There really was a punk rock riot on the Kitsap Ferry. There are contemporary media reports and court records to corroborate it. So it's a true story. But the story has also become legend -- part of local lore.
Over the past 30 years, people in Seattle’s punk scene have told it over and over. So have people who work for Washington State Ferries. Over time, the details have gotten a little murky.
The basic facts are these: It was 1987, and there had been a big punk show in Bremerton, including local band The Accused and UK band GBH. After the show, a bunch of kids who'd been at the show caught the last ferry from Bremerton back to Seattle. So did a few off-duty cops, and one very drunk woman.
After that, things got out of hand. There was, in this order: a striptease, public urination, a fire axe, and at least one loaded gun.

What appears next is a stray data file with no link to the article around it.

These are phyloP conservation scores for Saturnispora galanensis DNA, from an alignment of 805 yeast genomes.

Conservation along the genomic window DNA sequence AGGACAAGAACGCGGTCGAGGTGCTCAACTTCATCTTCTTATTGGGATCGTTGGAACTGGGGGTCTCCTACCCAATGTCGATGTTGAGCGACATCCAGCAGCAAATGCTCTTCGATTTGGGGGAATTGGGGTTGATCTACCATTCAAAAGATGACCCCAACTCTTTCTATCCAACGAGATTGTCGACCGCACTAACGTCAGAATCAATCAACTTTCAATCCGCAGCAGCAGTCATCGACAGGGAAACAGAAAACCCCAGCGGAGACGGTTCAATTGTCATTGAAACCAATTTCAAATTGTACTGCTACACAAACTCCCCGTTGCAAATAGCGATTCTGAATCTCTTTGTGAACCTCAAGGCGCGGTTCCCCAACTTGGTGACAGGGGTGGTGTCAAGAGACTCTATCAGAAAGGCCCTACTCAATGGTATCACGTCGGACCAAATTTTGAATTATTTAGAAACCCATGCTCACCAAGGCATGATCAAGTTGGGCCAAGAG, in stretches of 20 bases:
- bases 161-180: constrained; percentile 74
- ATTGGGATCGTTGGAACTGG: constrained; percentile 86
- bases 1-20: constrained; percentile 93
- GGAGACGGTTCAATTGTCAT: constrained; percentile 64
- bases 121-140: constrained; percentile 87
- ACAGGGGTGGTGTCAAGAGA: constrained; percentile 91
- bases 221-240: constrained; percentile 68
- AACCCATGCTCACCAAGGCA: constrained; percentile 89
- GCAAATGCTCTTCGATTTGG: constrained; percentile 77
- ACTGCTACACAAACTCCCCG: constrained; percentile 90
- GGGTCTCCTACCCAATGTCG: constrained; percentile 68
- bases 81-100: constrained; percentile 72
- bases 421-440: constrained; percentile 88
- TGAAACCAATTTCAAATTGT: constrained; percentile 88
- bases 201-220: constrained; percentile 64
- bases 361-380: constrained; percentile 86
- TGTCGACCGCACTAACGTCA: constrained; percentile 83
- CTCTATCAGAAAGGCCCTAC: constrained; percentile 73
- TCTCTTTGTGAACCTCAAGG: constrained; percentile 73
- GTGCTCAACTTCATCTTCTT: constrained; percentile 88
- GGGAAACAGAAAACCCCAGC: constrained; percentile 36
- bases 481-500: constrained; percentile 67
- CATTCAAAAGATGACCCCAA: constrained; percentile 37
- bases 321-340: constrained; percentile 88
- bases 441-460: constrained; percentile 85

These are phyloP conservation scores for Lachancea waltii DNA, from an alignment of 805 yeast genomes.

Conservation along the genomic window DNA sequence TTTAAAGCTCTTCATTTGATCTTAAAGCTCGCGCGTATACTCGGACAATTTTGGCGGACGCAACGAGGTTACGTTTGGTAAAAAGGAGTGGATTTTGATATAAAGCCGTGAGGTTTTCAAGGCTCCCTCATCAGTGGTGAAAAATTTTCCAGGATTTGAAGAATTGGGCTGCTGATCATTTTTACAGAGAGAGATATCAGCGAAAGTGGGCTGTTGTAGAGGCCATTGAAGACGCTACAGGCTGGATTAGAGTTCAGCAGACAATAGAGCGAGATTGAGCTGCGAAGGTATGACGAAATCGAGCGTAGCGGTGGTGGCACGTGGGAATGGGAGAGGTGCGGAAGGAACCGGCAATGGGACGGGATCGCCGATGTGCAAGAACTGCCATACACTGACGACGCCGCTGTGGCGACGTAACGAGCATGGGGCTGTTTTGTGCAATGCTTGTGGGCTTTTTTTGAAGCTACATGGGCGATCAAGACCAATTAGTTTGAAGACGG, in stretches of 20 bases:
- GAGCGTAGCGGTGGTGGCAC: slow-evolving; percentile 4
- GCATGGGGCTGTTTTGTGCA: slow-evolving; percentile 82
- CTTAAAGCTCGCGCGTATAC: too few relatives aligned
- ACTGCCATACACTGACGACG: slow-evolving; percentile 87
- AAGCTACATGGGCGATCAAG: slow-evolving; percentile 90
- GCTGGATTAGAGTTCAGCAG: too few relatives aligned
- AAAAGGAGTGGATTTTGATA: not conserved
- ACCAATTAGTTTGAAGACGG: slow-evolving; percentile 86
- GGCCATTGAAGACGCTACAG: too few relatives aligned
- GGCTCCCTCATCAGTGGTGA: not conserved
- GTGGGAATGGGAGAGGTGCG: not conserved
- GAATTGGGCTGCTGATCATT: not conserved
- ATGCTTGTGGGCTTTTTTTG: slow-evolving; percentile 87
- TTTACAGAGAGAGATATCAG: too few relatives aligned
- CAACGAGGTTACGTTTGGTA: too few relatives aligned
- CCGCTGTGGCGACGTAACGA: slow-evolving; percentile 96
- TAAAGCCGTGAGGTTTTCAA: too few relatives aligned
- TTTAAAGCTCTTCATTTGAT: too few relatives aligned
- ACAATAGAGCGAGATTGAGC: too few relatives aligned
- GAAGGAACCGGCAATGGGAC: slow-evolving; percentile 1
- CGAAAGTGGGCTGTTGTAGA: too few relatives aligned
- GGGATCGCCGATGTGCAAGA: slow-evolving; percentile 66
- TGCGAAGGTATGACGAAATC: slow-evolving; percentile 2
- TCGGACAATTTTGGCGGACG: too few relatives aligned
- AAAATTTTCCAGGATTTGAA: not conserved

In this story, we hear from a few people who remember the event, including Ian Sterling, spokesperson for Washington State Ferries, David Portnow, the man behind PIG Records, Chris Looney, creator of the short film "Infamous Kitsap Ferry Riot," and JG Garonzik, lead singer for the local band Disciples of Dissent.
To learn even more about the riot, including how an infamous King County law called the Teen Dance Ordinance played into the atmosphere that spawned it, see Looney's experimental animated short film.